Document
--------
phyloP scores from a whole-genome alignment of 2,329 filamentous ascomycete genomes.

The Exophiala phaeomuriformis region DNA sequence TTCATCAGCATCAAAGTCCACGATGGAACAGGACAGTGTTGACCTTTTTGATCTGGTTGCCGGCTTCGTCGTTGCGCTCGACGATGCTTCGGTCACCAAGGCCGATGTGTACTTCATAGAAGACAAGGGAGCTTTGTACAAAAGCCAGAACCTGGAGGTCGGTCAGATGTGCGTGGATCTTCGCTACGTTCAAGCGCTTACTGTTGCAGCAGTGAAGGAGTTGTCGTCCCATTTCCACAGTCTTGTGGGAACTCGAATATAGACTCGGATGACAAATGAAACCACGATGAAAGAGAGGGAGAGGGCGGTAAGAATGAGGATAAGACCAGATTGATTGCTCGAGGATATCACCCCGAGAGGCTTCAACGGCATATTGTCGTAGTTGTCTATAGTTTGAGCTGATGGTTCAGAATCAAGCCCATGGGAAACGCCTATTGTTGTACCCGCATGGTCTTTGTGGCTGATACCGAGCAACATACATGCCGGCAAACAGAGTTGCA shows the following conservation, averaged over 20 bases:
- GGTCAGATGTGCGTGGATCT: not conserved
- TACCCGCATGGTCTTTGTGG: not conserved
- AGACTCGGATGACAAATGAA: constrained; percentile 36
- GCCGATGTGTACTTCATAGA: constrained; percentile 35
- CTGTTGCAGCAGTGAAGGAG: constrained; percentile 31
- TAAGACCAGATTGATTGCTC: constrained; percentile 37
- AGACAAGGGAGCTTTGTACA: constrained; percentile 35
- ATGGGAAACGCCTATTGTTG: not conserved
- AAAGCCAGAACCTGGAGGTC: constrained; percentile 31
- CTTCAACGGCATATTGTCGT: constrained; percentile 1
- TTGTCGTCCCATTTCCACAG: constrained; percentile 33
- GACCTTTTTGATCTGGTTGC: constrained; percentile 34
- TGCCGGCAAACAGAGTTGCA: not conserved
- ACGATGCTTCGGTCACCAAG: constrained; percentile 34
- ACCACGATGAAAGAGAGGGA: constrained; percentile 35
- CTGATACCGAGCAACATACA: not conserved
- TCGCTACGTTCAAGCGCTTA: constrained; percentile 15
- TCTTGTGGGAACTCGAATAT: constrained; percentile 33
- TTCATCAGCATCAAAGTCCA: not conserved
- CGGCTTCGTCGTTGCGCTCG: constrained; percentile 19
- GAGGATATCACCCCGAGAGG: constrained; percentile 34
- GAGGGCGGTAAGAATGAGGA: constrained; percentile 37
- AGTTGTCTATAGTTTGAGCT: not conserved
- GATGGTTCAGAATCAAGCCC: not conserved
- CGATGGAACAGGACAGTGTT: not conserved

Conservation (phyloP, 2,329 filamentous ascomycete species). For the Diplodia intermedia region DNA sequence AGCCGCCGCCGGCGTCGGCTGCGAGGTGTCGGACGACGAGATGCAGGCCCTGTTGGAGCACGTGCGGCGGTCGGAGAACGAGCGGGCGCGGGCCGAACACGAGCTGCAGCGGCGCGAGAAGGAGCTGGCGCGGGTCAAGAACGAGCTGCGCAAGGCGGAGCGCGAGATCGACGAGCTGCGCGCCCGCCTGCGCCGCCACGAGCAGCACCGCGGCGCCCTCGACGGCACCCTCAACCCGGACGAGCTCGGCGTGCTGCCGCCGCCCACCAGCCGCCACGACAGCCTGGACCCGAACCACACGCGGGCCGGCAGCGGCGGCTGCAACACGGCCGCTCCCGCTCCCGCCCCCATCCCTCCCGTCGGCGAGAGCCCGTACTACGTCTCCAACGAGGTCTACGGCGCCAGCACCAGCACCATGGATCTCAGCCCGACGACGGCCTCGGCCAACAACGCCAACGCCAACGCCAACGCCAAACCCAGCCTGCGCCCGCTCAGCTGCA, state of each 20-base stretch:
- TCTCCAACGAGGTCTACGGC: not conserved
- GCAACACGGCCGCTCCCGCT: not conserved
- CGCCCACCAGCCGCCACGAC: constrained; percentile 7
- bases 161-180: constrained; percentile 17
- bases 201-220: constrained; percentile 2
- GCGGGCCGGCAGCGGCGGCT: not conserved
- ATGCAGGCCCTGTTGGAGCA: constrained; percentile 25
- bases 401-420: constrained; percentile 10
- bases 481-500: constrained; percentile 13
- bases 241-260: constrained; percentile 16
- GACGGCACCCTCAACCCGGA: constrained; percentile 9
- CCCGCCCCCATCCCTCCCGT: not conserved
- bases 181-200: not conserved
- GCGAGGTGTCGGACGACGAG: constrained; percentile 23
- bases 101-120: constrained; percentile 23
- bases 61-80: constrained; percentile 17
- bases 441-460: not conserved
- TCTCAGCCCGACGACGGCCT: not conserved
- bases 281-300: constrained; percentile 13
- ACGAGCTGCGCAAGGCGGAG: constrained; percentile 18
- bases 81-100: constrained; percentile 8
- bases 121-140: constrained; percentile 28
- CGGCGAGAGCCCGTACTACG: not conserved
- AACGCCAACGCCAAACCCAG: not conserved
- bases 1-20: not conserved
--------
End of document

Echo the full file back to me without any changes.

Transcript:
phyloP scores from a whole-genome alignment of 2,329 filamentous ascomycete genomes.

The Exophiala phaeomuriformis region DNA sequence TTCATCAGCATCAAAGTCCACGATGGAACAGGACAGTGTTGACCTTTTTGATCTGGTTGCCGGCTTCGTCGTTGCGCTCGACGATGCTTCGGTCACCAAGGCCGATGTGTACTTCATAGAAGACAAGGGAGCTTTGTACAAAAGCCAGAACCTGGAGGTCGGTCAGATGTGCGTGGATCTTCGCTACGTTCAAGCGCTTACTGTTGCAGCAGTGAAGGAGTTGTCGTCCCATTTCCACAGTCTTGTGGGAACTCGAATATAGACTCGGATGACAAATGAAACCACGATGAAAGAGAGGGAGAGGGCGGTAAGAATGAGGATAAGACCAGATTGATTGCTCGAGGATATCACCCCGAGAGGCTTCAACGGCATATTGTCGTAGTTGTCTATAGTTTGAGCTGATGGTTCAGAATCAAGCCCATGGGAAACGCCTATTGTTGTACCCGCATGGTCTTTGTGGCTGATACCGAGCAACATACATGCCGGCAAACAGAGTTGCA shows the following conservation, averaged over 20 bases:
- GGTCAGATGTGCGTGGATCT: not conserved
- TACCCGCATGGTCTTTGTGG: not conserved
- AGACTCGGATGACAAATGAA: constrained; percentile 36
- GCCGATGTGTACTTCATAGA: constrained; percentile 35
- CTGTTGCAGCAGTGAAGGAG: constrained; percentile 31
- TAAGACCAGATTGATTGCTC: constrained; percentile 37
- AGACAAGGGAGCTTTGTACA: constrained; percentile 35
- ATGGGAAACGCCTATTGTTG: not conserved
- AAAGCCAGAACCTGGAGGTC: constrained; percentile 31
- CTTCAACGGCATATTGTCGT: constrained; percentile 1
- TTGTCGTCCCATTTCCACAG: constrained; percentile 33
- GACCTTTTTGATCTGGTTGC: constrained; percentile 34
- TGCCGGCAAACAGAGTTGCA: not conserved
- ACGATGCTTCGGTCACCAAG: constrained; percentile 34
- ACCACGATGAAAGAGAGGGA: constrained; percentile 35
- CTGATACCGAGCAACATACA: not conserved
- TCGCTACGTTCAAGCGCTTA: constrained; percentile 15
- TCTTGTGGGAACTCGAATAT: constrained; percentile 33
- TTCATCAGCATCAAAGTCCA: not conserved
- CGGCTTCGTCGTTGCGCTCG: constrained; percentile 19
- GAGGATATCACCCCGAGAGG: constrained; percentile 34
- GAGGGCGGTAAGAATGAGGA: constrained; percentile 37
- AGTTGTCTATAGTTTGAGCT: not conserved
- GATGGTTCAGAATCAAGCCC: not conserved
- CGATGGAACAGGACAGTGTT: not conserved

Conservation (phyloP, 2,329 filamentous ascomycete species). For the Diplodia intermedia region DNA sequence AGCCGCCGCCGGCGTCGGCTGCGAGGTGTCGGACGACGAGATGCAGGCCCTGTTGGAGCACGTGCGGCGGTCGGAGAACGAGCGGGCGCGGGCCGAACACGAGCTGCAGCGGCGCGAGAAGGAGCTGGCGCGGGTCAAGAACGAGCTGCGCAAGGCGGAGCGCGAGATCGACGAGCTGCGCGCCCGCCTGCGCCGCCACGAGCAGCACCGCGGCGCCCTCGACGGCACCCTCAACCCGGACGAGCTCGGCGTGCTGCCGCCGCCCACCAGCCGCCACGACAGCCTGGACCCGAACCACACGCGGGCCGGCAGCGGCGGCTGCAACACGGCCGCTCCCGCTCCCGCCCCCATCCCTCCCGTCGGCGAGAGCCCGTACTACGTCTCCAACGAGGTCTACGGCGCCAGCACCAGCACCATGGATCTCAGCCCGACGACGGCCTCGGCCAACAACGCCAACGCCAACGCCAACGCCAAACCCAGCCTGCGCCCGCTCAGCTGCA, state of each 20-base stretch:
- TCTCCAACGAGGTCTACGGC: not conserved
- GCAACACGGCCGCTCCCGCT: not conserved
- CGCCCACCAGCCGCCACGAC: constrained; percentile 7
- bases 161-180: constrained; percentile 17
- bases 201-220: constrained; percentile 2
- GCGGGCCGGCAGCGGCGGCT: not conserved
- ATGCAGGCCCTGTTGGAGCA: constrained; percentile 25
- bases 401-420: constrained; percentile 10
- bases 481-500: constrained; percentile 13
- bases 241-260: constrained; percentile 16
- GACGGCACCCTCAACCCGGA: constrained; percentile 9
- CCCGCCCCCATCCCTCCCGT: not conserved
- bases 181-200: not conserved
- GCGAGGTGTCGGACGACGAG: constrained; percentile 23
- bases 101-120: constrained; percentile 23
- bases 61-80: constrained; percentile 17
- bases 441-460: not conserved
- TCTCAGCCCGACGACGGCCT: not conserved
- bases 281-300: constrained; percentile 13
- ACGAGCTGCGCAAGGCGGAG: constrained; percentile 18
- bases 81-100: constrained; percentile 8
- bases 121-140: constrained; percentile 28
- CGGCGAGAGCCCGTACTACG: not conserved
- AACGCCAACGCCAAACCCAG: not conserved
- bases 1-20: not conserved